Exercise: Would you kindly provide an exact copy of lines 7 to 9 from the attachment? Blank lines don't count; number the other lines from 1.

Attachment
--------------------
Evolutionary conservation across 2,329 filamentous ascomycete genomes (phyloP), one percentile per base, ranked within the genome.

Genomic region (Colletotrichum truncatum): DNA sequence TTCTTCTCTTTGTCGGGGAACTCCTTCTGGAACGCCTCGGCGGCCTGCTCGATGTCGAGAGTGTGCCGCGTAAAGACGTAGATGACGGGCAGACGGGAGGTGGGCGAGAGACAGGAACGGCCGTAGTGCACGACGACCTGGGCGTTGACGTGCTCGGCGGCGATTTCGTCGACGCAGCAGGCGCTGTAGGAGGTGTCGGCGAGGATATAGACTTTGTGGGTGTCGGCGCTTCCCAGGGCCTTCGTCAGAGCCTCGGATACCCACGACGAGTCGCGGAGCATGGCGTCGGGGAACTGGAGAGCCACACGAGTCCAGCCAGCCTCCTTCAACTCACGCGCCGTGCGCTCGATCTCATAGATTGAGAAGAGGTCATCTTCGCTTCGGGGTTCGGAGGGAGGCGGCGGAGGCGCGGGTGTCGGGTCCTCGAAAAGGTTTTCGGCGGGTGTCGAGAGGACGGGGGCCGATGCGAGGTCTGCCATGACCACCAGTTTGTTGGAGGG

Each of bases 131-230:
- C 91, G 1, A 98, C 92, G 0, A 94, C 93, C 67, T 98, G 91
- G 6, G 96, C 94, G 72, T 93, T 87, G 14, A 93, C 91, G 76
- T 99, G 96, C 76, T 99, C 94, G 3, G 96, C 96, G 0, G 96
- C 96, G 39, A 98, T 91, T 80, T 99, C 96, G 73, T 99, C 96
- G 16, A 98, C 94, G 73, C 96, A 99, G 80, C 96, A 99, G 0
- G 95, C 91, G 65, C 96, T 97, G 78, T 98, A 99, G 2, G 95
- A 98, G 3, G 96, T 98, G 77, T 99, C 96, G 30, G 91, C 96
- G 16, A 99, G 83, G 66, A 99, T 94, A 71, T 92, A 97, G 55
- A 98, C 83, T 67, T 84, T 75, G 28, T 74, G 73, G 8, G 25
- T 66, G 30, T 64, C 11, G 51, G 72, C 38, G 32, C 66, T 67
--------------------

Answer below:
- C 96, G 39, A 98, T 91, T 80, T 99, C 96, G 73, T 99, C 96
- G 16, A 98, C 94, G 73, C 96, A 99, G 80, C 96, A 99, G 0
- G 95, C 91, G 65, C 96, T 97, G 78, T 98, A 99, G 2, G 95